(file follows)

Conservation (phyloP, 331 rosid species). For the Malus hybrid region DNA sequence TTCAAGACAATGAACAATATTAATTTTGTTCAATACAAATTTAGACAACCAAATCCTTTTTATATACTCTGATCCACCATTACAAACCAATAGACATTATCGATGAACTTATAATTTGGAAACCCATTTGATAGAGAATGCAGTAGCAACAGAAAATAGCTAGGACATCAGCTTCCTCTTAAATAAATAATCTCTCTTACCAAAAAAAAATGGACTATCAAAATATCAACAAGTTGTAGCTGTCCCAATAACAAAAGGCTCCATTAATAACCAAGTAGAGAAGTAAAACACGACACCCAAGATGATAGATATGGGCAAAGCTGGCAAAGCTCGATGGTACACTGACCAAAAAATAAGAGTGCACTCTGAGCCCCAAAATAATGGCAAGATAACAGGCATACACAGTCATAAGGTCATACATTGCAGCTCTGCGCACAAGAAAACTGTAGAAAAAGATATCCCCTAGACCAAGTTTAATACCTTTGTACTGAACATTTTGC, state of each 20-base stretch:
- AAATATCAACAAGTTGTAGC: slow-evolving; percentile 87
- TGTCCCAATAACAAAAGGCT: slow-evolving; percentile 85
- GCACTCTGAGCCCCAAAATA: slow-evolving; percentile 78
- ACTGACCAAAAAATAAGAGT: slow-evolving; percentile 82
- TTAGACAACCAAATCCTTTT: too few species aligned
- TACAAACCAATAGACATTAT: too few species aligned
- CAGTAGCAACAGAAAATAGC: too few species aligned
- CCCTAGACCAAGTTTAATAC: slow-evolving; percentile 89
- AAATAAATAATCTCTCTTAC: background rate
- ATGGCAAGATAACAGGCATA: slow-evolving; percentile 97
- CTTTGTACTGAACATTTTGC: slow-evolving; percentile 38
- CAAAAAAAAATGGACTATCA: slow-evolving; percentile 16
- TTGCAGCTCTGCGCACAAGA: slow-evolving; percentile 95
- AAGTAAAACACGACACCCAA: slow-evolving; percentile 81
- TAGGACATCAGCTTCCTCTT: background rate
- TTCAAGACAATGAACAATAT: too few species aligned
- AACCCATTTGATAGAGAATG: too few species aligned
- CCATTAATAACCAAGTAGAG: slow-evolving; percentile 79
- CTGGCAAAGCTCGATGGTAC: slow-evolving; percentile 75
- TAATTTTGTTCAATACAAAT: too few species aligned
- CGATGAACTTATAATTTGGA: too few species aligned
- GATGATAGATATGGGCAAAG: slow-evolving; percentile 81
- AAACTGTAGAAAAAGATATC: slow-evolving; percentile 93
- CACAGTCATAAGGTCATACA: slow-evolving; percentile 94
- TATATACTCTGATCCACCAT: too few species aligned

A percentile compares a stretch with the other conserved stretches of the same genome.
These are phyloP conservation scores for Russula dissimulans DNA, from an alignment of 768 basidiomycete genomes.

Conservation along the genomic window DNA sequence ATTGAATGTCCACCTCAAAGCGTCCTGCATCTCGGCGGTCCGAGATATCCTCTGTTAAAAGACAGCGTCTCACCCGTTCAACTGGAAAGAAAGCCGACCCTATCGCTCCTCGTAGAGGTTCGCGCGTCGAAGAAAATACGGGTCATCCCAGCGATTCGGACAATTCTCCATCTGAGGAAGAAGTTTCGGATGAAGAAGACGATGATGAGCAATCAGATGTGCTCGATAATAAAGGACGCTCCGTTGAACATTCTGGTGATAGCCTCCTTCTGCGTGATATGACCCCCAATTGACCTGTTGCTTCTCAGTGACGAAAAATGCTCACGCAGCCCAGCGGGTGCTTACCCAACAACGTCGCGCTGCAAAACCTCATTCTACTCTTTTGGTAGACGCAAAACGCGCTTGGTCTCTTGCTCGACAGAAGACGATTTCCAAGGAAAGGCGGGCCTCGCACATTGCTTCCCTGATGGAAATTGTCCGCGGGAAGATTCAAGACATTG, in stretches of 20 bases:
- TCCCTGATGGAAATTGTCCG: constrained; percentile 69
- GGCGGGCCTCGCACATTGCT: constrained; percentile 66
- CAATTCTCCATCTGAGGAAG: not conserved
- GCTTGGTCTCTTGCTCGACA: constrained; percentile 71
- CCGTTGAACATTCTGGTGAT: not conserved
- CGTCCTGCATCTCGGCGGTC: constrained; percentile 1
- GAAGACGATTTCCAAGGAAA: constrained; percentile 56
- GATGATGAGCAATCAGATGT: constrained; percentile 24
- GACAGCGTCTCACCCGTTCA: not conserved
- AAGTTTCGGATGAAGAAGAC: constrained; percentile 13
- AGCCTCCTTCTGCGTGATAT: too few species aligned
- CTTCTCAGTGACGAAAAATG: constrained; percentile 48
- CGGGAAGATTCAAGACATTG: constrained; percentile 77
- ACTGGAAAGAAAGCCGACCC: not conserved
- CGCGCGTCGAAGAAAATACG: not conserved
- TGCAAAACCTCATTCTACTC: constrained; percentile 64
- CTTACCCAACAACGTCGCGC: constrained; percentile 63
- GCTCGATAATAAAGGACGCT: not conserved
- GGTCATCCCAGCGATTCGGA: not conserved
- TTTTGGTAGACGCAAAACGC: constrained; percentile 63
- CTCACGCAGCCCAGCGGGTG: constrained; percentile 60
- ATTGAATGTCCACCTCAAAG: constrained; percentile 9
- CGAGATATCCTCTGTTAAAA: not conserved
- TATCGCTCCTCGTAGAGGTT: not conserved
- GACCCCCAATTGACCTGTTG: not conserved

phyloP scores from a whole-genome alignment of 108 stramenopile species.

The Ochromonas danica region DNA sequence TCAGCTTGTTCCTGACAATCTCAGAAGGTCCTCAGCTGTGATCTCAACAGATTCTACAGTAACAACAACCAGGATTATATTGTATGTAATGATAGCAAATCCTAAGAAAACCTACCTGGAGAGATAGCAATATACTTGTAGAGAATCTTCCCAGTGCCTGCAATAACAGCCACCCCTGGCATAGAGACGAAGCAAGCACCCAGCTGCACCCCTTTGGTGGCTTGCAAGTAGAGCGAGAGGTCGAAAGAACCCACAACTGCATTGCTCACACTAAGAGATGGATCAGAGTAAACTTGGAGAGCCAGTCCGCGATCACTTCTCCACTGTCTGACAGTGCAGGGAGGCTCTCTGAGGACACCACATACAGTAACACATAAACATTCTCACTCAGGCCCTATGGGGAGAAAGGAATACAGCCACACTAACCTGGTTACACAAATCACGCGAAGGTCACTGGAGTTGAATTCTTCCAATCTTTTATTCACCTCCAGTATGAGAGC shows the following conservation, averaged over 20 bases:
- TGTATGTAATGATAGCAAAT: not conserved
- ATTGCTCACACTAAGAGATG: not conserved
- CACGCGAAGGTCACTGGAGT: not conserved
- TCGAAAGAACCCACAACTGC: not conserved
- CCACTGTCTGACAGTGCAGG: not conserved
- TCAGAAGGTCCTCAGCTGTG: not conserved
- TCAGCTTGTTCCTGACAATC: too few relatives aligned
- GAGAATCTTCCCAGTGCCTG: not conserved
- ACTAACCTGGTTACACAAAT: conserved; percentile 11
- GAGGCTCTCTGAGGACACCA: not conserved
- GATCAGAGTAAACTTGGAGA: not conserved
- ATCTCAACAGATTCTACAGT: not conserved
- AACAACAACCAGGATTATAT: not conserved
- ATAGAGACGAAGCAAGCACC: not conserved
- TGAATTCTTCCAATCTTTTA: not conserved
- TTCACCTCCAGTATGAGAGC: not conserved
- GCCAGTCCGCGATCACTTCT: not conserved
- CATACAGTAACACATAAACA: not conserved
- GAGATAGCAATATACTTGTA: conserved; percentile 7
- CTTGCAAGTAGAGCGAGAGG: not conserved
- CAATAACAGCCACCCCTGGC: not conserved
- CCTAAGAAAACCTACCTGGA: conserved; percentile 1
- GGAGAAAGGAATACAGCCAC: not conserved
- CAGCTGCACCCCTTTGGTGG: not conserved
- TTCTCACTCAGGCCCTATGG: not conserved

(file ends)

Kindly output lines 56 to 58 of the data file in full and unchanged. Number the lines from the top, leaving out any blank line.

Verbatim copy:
The Ochromonas danica region DNA sequence TCAGCTTGTTCCTGACAATCTCAGAAGGTCCTCAGCTGTGATCTCAACAGATTCTACAGTAACAACAACCAGGATTATATTGTATGTAATGATAGCAAATCCTAAGAAAACCTACCTGGAGAGATAGCAATATACTTGTAGAGAATCTTCCCAGTGCCTGCAATAACAGCCACCCCTGGCATAGAGACGAAGCAAGCACCCAGCTGCACCCCTTTGGTGGCTTGCAAGTAGAGCGAGAGGTCGAAAGAACCCACAACTGCATTGCTCACACTAAGAGATGGATCAGAGTAAACTTGGAGAGCCAGTCCGCGATCACTTCTCCACTGTCTGACAGTGCAGGGAGGCTCTCTGAGGACACCACATACAGTAACACATAAACATTCTCACTCAGGCCCTATGGGGAGAAAGGAATACAGCCACACTAACCTGGTTACACAAATCACGCGAAGGTCACTGGAGTTGAATTCTTCCAATCTTTTATTCACCTCCAGTATGAGAGC shows the following conservation, averaged over 20 bases:
- TGTATGTAATGATAGCAAAT: not conserved
- ATTGCTCACACTAAGAGATG: not conserved